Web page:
Gold imports have contributed substantially to India's current account deficit (CAD), which is the difference between total imports and transfers and total exports, which widened to the highest ever level to 4.5 per cent of the gross domestic product at USD21.7 billion in January-March period of 2011-12.
"Gold imports have been a very substantial part of the current account deficit. Therefore, it is being looked at what best can be done. Import is one aspect, the other aspect is that the gold that is already existing in the country can be brought out to satisfy the demand by devising financial instruments which can mimic the returns on gold," said Sinha.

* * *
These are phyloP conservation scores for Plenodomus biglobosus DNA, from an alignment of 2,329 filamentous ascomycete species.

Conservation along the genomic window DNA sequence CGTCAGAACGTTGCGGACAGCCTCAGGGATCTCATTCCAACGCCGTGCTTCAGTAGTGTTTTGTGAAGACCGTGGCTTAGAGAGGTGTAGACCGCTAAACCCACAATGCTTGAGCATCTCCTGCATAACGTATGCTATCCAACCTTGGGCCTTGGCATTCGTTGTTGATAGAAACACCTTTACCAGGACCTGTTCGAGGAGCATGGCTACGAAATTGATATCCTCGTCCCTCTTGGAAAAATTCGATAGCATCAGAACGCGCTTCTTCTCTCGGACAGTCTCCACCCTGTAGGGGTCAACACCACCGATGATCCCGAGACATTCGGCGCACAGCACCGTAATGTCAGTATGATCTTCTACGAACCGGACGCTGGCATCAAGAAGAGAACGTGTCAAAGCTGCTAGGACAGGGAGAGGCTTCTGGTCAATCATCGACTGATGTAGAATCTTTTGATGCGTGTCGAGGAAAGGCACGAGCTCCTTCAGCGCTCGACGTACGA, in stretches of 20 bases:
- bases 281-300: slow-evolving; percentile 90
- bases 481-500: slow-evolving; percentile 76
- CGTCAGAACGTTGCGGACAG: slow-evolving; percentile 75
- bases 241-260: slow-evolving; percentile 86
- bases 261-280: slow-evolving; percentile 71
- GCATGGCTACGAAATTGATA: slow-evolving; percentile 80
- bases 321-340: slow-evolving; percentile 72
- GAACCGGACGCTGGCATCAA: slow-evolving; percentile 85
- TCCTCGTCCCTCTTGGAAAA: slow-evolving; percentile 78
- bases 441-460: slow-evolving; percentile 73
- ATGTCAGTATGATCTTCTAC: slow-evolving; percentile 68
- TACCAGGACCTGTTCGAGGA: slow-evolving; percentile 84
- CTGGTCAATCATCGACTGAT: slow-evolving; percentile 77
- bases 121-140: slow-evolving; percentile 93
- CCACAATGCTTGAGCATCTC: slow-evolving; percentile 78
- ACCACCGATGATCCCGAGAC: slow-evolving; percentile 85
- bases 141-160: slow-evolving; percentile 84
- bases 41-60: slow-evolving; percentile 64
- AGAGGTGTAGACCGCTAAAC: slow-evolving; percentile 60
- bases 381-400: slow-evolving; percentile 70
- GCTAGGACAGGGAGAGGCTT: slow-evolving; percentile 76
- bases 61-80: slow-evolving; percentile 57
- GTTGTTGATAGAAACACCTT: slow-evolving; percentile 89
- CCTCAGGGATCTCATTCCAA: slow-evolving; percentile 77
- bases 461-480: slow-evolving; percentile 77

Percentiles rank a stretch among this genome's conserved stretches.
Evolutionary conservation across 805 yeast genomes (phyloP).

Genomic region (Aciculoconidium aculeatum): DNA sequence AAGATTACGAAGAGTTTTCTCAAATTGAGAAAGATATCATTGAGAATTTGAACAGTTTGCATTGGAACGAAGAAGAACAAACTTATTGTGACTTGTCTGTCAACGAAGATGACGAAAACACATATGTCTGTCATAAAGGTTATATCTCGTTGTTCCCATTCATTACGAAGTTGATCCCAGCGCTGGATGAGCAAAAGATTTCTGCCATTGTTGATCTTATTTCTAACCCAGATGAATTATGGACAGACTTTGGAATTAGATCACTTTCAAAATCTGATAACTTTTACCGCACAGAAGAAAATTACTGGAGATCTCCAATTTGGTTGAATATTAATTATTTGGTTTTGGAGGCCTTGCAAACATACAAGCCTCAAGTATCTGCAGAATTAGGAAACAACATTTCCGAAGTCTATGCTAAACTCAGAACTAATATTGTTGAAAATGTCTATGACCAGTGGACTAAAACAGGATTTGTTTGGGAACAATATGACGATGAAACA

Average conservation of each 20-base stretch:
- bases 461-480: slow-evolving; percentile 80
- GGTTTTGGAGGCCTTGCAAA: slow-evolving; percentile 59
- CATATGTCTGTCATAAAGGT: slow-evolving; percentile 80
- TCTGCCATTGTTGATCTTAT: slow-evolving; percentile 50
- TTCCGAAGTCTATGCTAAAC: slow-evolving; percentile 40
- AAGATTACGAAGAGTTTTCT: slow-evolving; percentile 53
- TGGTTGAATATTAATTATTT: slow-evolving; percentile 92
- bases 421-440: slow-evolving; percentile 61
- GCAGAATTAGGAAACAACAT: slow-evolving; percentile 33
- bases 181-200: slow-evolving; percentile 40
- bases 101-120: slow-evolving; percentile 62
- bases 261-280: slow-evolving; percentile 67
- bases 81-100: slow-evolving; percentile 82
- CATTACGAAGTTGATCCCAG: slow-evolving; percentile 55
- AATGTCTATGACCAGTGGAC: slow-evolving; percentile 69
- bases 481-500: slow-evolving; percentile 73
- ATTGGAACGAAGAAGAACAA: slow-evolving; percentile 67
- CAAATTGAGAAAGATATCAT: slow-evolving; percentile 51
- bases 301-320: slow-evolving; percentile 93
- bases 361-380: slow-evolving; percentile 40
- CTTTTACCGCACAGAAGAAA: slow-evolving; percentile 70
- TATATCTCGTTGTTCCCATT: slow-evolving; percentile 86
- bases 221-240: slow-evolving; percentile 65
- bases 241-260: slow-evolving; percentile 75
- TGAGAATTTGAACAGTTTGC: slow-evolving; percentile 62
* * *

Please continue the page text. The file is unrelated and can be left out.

"There have been several proposals. There is a committee which is looking into all these aspects," he told reporters on the sidelines of a programme organised by the Indian Chamber of Commerce (ICC) in Kolkata.
The central bank, however, has no plan to ban gold coins, Sinha added.